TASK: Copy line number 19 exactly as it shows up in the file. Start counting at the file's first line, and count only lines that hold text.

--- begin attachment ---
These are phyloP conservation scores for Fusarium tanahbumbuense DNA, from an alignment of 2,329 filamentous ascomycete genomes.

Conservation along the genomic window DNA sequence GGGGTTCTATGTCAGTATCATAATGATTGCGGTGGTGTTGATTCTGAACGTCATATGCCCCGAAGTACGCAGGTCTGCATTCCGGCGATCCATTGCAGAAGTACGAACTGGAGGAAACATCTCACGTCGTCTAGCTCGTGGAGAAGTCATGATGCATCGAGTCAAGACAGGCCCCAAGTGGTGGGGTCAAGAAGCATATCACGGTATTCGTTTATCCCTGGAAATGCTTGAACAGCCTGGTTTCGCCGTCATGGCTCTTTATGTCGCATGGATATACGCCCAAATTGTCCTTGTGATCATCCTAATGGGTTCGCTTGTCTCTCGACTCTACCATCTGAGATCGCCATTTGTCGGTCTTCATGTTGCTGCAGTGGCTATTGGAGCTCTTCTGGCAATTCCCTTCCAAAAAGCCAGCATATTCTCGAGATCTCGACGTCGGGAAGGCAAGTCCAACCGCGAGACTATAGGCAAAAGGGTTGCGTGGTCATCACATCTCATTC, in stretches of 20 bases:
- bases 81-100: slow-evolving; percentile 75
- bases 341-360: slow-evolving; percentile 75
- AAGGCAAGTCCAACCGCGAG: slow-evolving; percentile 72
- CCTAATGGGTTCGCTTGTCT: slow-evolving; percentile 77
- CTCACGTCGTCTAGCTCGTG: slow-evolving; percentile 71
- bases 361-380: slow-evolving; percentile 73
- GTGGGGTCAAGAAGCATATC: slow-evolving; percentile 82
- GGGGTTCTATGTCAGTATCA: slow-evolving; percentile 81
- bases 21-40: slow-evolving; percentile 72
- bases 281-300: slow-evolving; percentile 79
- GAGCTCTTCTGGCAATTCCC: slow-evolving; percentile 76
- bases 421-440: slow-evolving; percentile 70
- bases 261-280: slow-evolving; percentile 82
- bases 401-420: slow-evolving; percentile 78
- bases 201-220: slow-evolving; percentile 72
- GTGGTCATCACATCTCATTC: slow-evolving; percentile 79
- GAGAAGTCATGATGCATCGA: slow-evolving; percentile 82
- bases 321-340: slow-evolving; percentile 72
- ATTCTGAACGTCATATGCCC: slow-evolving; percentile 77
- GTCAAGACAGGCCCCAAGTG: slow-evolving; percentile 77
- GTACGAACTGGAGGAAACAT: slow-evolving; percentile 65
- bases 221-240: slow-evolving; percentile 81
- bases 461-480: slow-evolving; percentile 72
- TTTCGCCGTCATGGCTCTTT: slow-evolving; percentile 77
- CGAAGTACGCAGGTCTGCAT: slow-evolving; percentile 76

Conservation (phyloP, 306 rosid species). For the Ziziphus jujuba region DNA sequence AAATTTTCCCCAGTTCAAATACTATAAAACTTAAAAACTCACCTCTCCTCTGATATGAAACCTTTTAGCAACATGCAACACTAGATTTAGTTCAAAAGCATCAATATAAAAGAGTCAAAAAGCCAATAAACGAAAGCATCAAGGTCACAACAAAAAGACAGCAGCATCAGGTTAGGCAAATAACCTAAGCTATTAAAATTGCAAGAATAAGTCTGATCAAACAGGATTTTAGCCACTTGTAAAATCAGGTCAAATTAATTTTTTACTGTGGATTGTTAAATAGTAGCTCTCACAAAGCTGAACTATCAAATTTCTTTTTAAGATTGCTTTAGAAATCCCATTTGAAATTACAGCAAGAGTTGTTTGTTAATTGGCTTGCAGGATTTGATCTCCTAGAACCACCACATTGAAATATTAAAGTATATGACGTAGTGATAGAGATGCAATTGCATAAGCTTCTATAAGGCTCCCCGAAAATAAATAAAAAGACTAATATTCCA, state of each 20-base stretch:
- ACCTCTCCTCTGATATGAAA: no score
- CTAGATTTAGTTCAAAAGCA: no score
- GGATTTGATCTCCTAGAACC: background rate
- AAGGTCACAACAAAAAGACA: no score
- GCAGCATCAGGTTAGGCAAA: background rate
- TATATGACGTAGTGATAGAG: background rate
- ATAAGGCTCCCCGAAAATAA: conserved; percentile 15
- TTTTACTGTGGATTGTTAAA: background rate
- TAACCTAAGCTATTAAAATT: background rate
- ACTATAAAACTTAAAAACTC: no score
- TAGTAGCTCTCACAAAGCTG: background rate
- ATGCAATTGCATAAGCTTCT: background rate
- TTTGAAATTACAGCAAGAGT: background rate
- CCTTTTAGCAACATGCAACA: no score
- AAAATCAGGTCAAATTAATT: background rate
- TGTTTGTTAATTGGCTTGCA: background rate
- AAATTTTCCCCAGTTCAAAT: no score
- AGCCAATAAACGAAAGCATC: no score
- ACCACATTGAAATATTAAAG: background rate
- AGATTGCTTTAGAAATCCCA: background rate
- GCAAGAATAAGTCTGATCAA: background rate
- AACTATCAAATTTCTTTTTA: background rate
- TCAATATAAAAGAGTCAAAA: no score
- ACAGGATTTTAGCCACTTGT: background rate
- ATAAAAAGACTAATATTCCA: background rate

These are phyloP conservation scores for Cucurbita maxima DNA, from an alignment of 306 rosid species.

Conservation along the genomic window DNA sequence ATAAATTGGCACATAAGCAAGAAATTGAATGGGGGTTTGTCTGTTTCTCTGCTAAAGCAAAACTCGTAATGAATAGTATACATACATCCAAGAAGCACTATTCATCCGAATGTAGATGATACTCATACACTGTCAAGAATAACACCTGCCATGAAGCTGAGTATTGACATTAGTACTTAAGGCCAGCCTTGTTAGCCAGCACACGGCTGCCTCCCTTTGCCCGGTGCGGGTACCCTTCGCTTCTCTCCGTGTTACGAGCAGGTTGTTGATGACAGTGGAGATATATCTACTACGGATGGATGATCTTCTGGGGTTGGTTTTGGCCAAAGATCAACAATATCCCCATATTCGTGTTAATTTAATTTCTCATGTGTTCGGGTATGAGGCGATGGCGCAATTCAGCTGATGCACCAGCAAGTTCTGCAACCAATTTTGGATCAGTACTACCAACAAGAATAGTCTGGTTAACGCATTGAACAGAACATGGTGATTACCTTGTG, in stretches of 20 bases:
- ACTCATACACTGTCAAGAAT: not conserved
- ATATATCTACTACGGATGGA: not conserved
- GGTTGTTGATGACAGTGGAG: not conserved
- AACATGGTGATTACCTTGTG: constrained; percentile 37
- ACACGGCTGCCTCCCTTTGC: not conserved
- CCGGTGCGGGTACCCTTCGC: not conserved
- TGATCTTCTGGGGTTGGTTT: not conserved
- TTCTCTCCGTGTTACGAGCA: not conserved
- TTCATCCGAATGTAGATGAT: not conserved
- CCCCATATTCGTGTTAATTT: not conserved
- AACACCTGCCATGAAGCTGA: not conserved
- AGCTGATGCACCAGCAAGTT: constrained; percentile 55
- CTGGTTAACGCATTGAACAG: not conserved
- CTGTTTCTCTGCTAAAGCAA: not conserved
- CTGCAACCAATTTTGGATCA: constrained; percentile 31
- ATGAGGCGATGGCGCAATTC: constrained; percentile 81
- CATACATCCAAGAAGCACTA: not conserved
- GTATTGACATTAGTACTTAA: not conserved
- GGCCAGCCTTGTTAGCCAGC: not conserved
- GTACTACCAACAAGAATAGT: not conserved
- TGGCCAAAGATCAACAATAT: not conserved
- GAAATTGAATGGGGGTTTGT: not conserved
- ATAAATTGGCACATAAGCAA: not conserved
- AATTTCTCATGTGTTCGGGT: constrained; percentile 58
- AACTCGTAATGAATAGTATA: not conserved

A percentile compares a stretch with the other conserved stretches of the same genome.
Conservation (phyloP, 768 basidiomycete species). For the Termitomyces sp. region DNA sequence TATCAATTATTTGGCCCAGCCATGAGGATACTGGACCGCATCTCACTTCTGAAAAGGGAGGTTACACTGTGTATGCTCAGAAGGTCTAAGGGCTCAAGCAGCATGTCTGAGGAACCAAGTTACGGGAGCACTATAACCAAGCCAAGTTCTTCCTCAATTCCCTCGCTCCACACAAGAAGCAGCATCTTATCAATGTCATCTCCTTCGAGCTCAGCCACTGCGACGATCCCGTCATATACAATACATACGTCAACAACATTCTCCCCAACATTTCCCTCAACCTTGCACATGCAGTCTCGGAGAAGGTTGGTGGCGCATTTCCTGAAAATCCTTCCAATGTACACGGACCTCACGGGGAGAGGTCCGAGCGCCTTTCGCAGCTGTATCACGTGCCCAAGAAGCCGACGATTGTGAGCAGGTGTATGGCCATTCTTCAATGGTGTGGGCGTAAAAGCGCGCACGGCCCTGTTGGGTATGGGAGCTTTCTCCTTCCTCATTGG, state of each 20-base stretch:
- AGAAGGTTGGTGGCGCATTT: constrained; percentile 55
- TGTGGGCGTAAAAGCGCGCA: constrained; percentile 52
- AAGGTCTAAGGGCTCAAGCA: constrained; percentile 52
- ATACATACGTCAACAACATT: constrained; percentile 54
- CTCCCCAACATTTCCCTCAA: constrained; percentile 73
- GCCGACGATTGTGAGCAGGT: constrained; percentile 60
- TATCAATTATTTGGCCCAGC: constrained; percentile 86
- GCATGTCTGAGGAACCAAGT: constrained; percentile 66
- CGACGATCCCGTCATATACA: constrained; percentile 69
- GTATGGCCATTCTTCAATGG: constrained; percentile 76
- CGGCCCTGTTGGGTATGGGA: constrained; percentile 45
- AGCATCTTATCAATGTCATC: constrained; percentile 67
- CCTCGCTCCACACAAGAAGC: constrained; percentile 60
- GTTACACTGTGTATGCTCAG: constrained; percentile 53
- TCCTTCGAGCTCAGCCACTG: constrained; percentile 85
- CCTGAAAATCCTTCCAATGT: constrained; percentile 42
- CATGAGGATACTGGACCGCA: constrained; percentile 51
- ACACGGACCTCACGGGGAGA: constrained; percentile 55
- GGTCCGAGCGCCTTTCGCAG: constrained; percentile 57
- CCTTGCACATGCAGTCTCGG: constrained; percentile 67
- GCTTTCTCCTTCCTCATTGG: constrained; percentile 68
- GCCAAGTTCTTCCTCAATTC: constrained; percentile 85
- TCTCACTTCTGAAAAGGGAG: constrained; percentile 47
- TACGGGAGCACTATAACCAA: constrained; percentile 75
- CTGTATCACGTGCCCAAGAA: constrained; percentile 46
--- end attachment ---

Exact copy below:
- GAGAAGTCATGATGCATCGA: slow-evolving; percentile 82